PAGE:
The New York Rangers have been a thorn in the Pittsburgh Penguins‘ side all season. Although they only played each other four times – the first of which only came on Feb. 26 – the Rangers had the Penguins’ number. After that first regular-season meeting, a 1-0 Penguins victory, the Rangers won three straight, outscoring Pittsburgh 11-4 over four games. When they met in the playoffs, many (including myself) assumed it would be more of the same, given the Rangers’ dominance.
The Penguins pulled out to a surprising 1-0 series lead, but the Rangers tied the series in Game 2 with a 5-2 victory. Heading into Saturday’s game at PPG Paints Arena, things were looking alright for Sidney Crosby and company. Luckily, they stayed that way. Luckily, the Penguins have a series lead.
Penguins’ Goaltending a Concern After DeSmith Injury
Before the playoffs, head coach Mike Sullivan indicated that starting goaltender Tristan Jarry would remain out for the team’s first-round series and that backup Casey DeSmith would start in his place. Jarry hasn’t seen any action since April 14, and DeSmith had done an excellent job in helping the Penguins’ success, especially given the criticism he received in the past (including from yours truly). The Penguins went into Madison Square Garden on May 3 well aware that DeSmith would shoulder the load in the crease, but that plan was thrown out when DeSmith suffered a core muscle injury in the second overtime period of Game 1 and was forced to leave the game.
After Jarry’s injury, the backup’s backup goalie, journeyman Louis Domingue, was thrust into the spotlight. Prepared but not expecting to step into the blue paint at all, Domingue made 17 saves and held down the fort until Evgeni Malkin potted the winner at 5:58 of the third overtime period. The Mont-St-Hilaire, Québec native then started and earned the victory in Game 3, making 32 saves and receiving an ovation from the crowd (from “Long a Journeyman Backup, Suddenly a Star of the NHL Playoffs,” David Waldstein, The New York Times, 09/05/2022).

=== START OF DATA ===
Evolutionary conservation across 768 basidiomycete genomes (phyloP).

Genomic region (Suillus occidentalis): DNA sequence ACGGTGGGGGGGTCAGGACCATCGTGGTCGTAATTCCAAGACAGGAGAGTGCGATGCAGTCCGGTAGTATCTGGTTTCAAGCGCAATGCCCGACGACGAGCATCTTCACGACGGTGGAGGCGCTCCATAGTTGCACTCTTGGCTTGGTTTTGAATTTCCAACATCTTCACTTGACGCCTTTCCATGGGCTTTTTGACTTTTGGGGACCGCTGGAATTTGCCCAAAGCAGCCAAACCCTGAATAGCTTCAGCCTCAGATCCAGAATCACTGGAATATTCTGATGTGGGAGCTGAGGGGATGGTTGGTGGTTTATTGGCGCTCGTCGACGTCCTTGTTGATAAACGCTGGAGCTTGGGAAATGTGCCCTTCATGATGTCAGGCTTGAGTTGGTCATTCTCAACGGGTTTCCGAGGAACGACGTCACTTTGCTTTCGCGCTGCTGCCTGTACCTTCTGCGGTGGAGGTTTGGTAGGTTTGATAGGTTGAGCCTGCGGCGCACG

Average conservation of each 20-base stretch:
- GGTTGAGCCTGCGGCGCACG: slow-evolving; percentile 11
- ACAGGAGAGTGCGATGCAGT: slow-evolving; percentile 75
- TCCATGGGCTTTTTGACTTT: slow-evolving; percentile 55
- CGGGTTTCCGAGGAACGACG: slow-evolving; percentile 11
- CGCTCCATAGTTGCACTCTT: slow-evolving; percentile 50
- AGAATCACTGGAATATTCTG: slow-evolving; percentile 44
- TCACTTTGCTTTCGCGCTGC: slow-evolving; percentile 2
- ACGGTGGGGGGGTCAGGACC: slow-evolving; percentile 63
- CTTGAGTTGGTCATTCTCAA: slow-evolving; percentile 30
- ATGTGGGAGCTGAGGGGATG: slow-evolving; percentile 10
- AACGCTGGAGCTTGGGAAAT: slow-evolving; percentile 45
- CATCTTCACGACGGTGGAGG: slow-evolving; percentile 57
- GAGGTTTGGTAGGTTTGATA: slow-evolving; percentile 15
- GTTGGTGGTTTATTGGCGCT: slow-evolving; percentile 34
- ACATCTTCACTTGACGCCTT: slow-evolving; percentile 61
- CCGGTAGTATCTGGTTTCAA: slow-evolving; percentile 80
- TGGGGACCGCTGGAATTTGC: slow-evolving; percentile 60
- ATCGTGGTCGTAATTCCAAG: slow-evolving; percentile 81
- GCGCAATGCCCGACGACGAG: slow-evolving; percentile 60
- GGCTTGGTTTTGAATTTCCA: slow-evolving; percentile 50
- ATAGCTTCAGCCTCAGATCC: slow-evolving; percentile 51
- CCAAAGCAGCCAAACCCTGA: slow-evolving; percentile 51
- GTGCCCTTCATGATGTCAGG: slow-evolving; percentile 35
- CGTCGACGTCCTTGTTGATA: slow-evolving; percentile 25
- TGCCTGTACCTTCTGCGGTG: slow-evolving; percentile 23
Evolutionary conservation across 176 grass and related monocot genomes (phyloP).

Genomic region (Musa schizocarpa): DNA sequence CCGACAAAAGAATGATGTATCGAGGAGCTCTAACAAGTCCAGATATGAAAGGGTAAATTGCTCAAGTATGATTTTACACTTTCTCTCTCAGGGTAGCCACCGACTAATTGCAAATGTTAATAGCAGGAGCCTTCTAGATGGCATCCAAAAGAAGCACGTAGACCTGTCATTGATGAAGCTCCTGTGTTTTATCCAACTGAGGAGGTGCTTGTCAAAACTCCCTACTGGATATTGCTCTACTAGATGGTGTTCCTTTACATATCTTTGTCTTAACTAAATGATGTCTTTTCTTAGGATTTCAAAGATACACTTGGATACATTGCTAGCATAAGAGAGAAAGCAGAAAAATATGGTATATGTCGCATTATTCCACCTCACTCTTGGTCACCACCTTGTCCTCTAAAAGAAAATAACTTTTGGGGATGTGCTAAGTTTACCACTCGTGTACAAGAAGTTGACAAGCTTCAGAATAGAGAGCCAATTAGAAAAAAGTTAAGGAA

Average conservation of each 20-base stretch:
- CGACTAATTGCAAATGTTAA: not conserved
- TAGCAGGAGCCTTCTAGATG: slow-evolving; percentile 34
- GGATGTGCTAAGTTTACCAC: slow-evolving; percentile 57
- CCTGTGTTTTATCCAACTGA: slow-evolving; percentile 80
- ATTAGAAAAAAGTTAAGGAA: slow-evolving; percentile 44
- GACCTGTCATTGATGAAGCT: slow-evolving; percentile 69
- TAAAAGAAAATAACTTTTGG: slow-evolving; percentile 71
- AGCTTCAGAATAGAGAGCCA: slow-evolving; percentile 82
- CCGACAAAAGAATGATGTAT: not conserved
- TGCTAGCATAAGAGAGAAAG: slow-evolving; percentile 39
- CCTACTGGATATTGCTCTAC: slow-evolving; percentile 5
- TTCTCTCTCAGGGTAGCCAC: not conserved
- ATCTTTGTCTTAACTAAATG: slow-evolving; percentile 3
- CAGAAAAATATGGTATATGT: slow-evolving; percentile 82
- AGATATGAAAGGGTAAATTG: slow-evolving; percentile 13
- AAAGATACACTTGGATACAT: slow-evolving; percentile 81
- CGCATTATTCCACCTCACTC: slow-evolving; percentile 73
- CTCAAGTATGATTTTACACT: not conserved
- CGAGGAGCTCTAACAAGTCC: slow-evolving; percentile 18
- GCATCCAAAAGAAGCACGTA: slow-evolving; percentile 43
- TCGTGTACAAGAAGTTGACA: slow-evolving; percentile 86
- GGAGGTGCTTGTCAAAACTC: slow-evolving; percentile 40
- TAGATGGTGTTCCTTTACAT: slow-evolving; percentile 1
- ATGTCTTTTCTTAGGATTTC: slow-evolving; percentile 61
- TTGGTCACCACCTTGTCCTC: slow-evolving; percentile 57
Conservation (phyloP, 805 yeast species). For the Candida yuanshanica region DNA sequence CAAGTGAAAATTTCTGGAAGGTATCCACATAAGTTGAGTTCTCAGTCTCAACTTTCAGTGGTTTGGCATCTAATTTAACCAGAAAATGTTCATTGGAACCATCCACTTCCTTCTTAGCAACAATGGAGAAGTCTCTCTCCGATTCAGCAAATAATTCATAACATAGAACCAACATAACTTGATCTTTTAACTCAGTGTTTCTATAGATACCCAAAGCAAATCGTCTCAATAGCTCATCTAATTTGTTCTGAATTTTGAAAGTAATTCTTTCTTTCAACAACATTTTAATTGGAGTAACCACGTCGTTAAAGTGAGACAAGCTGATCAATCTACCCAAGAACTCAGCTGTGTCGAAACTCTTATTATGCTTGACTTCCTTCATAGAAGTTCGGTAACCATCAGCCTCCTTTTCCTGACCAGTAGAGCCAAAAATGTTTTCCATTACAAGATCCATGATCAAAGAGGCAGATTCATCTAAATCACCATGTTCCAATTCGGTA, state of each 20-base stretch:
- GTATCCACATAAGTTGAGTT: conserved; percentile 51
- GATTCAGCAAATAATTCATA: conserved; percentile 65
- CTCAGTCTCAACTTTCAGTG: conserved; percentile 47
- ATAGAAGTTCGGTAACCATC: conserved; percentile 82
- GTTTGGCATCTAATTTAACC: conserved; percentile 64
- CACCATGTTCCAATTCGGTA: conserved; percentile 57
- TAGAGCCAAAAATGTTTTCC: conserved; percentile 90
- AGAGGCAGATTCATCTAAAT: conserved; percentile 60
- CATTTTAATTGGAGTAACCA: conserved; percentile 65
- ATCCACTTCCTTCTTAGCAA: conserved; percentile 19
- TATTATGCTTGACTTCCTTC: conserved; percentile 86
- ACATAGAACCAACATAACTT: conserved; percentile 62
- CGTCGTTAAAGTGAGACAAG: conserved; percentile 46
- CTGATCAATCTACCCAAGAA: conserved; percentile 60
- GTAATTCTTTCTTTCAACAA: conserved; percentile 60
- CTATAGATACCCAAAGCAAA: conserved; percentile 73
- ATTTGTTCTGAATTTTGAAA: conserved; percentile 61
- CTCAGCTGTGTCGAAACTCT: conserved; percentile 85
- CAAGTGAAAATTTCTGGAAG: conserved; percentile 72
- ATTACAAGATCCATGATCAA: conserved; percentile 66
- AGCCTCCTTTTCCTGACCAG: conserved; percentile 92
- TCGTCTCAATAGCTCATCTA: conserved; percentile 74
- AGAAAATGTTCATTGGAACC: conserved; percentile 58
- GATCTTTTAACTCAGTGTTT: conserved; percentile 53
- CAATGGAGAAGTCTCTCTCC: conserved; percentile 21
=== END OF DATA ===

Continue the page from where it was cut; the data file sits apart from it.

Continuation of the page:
Despite his recent playoff success, Domingue’s consistency is questionable. If you look up ‘journeyman’ in the dictionary, you will see his picture. He played for four teams in the past two seasons, seeing extremely limited game action. From 2020-21 to now, he played in only 3 games. Before that, he was backing up some of the best goaltenders in the world, as he did for the Tampa Bay Lightning’s Andrei Vasilevskiy in 2019. His limited game experience, coupled with the Rangers’ firepower, may be cause for concern should Jarry encounter a setback in his rehab.
Penguins Hold On, But Danger Lurks
If Game 1 demonstrated anything about the Penguins, it was that they have the ability to match up with the Rangers even as the circumstances became less and less desirable. Game 3, despite the end result, demonstrated the opposite. Out of the gate, the Penguins were flying. They rocketed to a 4-1 lead before the first period was over and seemed poised for a dominant victory. Something changed in the second period, and the Rangers scored three goals – one shorthanded – in seven minutes to claw back to a tie game before a late Penguins surge put the game away.
Andrew Copp potted the tying goal on what seemed to be the culmination of an (almost) historic collapse. While on the man advantage, Penguins defenceman Kris Letang attempted a poorly-timed outlet pass that was broken up by Rangers forward Kevin Rooney. In an attempt to recover, Letang lost his stick, and Rooney was able to get a shot off, resulting in a huge rebound that Copp whacked into the open cage as Domingue was out of the crease and hung to dry. In what has otherwise been a fantastic year for Letang, that particular play will be a black mark. Luckily, Domingue and the penalty kill stepped up big time late in the game and kept the Rangers off the scoresheet the rest of the contest, while Danton Heinen was able to score the game-winning goal at 11:02 of the third period.
Despite the victory, much of the latter part of Game 3 was characterized by long periods of sustained Rangers pressure and an inordinate amount of Blueshirts power-play time, meaning the Penguins need to do a much better at disciplining themselves. Allowing the Rangers to take control in Game 4 or in Game 5 at the World’s Most Famous Arena will most likely spell doom for the boys from the ‘Burgh.
Covering the Pittsburgh Penguins and other topics for The Hockey Writers. Also a big fan of the Chicago Cubs and progressive rock music.